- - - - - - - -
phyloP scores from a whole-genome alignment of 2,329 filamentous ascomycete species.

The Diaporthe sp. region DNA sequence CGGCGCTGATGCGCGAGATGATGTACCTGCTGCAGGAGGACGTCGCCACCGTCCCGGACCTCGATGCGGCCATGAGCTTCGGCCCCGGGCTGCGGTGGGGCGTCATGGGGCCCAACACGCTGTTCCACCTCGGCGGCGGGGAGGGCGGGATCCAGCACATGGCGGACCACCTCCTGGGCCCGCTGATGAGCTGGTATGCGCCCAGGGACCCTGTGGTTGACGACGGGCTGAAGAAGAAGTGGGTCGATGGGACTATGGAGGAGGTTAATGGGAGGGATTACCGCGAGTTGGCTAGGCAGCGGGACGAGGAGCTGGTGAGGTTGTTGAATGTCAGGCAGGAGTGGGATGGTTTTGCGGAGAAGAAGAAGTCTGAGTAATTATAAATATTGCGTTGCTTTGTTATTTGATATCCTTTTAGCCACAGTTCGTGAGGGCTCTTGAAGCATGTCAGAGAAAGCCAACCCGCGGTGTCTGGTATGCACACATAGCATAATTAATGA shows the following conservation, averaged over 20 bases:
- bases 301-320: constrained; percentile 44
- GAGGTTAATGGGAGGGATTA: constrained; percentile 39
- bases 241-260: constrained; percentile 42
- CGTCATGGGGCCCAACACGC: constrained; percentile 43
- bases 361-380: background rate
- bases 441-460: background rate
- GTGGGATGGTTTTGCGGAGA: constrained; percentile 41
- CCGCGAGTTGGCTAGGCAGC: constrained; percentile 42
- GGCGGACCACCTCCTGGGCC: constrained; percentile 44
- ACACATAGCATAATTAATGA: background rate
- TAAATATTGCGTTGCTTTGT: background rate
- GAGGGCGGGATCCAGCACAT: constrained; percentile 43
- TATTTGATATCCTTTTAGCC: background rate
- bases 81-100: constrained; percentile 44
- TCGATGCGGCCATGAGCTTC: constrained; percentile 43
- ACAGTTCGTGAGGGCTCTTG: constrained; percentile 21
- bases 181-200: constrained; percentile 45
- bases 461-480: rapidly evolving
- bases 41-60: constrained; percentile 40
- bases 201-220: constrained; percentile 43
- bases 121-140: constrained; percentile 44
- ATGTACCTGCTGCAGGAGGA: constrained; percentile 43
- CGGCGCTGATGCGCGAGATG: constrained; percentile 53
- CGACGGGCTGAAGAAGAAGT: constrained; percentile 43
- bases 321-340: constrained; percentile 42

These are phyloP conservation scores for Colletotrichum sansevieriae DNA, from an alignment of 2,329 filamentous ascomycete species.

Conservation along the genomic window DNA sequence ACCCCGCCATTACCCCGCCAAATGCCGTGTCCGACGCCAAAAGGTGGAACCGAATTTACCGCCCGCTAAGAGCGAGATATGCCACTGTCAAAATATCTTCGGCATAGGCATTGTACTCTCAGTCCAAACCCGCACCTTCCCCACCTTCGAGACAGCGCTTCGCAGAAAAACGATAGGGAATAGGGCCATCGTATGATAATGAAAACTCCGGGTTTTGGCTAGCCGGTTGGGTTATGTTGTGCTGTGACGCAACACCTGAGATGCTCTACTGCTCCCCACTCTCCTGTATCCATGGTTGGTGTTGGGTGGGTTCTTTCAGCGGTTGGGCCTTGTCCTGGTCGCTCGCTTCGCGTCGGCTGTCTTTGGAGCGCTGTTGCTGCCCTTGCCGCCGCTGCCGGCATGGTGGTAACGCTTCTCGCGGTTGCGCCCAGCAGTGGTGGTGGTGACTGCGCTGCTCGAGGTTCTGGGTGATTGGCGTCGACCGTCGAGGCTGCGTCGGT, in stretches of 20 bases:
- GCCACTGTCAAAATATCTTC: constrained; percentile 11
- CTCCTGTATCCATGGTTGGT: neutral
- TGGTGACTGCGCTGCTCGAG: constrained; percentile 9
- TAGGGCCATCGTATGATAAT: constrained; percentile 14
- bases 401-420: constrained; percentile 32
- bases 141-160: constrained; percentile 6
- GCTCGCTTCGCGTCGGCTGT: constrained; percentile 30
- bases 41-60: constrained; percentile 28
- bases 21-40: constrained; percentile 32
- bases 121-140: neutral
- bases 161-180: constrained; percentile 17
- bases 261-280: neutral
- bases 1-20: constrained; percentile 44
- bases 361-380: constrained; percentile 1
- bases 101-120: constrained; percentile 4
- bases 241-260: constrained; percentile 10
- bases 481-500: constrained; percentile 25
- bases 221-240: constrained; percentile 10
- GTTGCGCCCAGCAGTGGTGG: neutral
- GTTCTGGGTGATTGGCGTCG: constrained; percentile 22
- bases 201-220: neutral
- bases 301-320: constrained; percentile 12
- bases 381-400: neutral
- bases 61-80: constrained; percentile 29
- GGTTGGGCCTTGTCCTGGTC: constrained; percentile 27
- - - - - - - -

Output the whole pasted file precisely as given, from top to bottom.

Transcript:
phyloP scores from a whole-genome alignment of 2,329 filamentous ascomycete species.

The Diaporthe sp. region DNA sequence CGGCGCTGATGCGCGAGATGATGTACCTGCTGCAGGAGGACGTCGCCACCGTCCCGGACCTCGATGCGGCCATGAGCTTCGGCCCCGGGCTGCGGTGGGGCGTCATGGGGCCCAACACGCTGTTCCACCTCGGCGGCGGGGAGGGCGGGATCCAGCACATGGCGGACCACCTCCTGGGCCCGCTGATGAGCTGGTATGCGCCCAGGGACCCTGTGGTTGACGACGGGCTGAAGAAGAAGTGGGTCGATGGGACTATGGAGGAGGTTAATGGGAGGGATTACCGCGAGTTGGCTAGGCAGCGGGACGAGGAGCTGGTGAGGTTGTTGAATGTCAGGCAGGAGTGGGATGGTTTTGCGGAGAAGAAGAAGTCTGAGTAATTATAAATATTGCGTTGCTTTGTTATTTGATATCCTTTTAGCCACAGTTCGTGAGGGCTCTTGAAGCATGTCAGAGAAAGCCAACCCGCGGTGTCTGGTATGCACACATAGCATAATTAATGA shows the following conservation, averaged over 20 bases:
- bases 301-320: constrained; percentile 44
- GAGGTTAATGGGAGGGATTA: constrained; percentile 39
- bases 241-260: constrained; percentile 42
- CGTCATGGGGCCCAACACGC: constrained; percentile 43
- bases 361-380: background rate
- bases 441-460: background rate
- GTGGGATGGTTTTGCGGAGA: constrained; percentile 41
- CCGCGAGTTGGCTAGGCAGC: constrained; percentile 42
- GGCGGACCACCTCCTGGGCC: constrained; percentile 44
- ACACATAGCATAATTAATGA: background rate
- TAAATATTGCGTTGCTTTGT: background rate
- GAGGGCGGGATCCAGCACAT: constrained; percentile 43
- TATTTGATATCCTTTTAGCC: background rate
- bases 81-100: constrained; percentile 44
- TCGATGCGGCCATGAGCTTC: constrained; percentile 43
- ACAGTTCGTGAGGGCTCTTG: constrained; percentile 21
- bases 181-200: constrained; percentile 45
- bases 461-480: rapidly evolving
- bases 41-60: constrained; percentile 40
- bases 201-220: constrained; percentile 43
- bases 121-140: constrained; percentile 44
- ATGTACCTGCTGCAGGAGGA: constrained; percentile 43
- CGGCGCTGATGCGCGAGATG: constrained; percentile 53
- CGACGGGCTGAAGAAGAAGT: constrained; percentile 43
- bases 321-340: constrained; percentile 42

These are phyloP conservation scores for Colletotrichum sansevieriae DNA, from an alignment of 2,329 filamentous ascomycete species.

Conservation along the genomic window DNA sequence ACCCCGCCATTACCCCGCCAAATGCCGTGTCCGACGCCAAAAGGTGGAACCGAATTTACCGCCCGCTAAGAGCGAGATATGCCACTGTCAAAATATCTTCGGCATAGGCATTGTACTCTCAGTCCAAACCCGCACCTTCCCCACCTTCGAGACAGCGCTTCGCAGAAAAACGATAGGGAATAGGGCCATCGTATGATAATGAAAACTCCGGGTTTTGGCTAGCCGGTTGGGTTATGTTGTGCTGTGACGCAACACCTGAGATGCTCTACTGCTCCCCACTCTCCTGTATCCATGGTTGGTGTTGGGTGGGTTCTTTCAGCGGTTGGGCCTTGTCCTGGTCGCTCGCTTCGCGTCGGCTGTCTTTGGAGCGCTGTTGCTGCCCTTGCCGCCGCTGCCGGCATGGTGGTAACGCTTCTCGCGGTTGCGCCCAGCAGTGGTGGTGGTGACTGCGCTGCTCGAGGTTCTGGGTGATTGGCGTCGACCGTCGAGGCTGCGTCGGT, in stretches of 20 bases:
- GCCACTGTCAAAATATCTTC: constrained; percentile 11
- CTCCTGTATCCATGGTTGGT: neutral
- TGGTGACTGCGCTGCTCGAG: constrained; percentile 9
- TAGGGCCATCGTATGATAAT: constrained; percentile 14
- bases 401-420: constrained; percentile 32
- bases 141-160: constrained; percentile 6
- GCTCGCTTCGCGTCGGCTGT: constrained; percentile 30
- bases 41-60: constrained; percentile 28
- bases 21-40: constrained; percentile 32
- bases 121-140: neutral
- bases 161-180: constrained; percentile 17
- bases 261-280: neutral
- bases 1-20: constrained; percentile 44
- bases 361-380: constrained; percentile 1
- bases 101-120: constrained; percentile 4
- bases 241-260: constrained; percentile 10
- bases 481-500: constrained; percentile 25
- bases 221-240: constrained; percentile 10
- GTTGCGCCCAGCAGTGGTGG: neutral
- GTTCTGGGTGATTGGCGTCG: constrained; percentile 22
- bases 201-220: neutral
- bases 301-320: constrained; percentile 12
- bases 381-400: neutral
- bases 61-80: constrained; percentile 29
- GGTTGGGCCTTGTCCTGGTC: constrained; percentile 27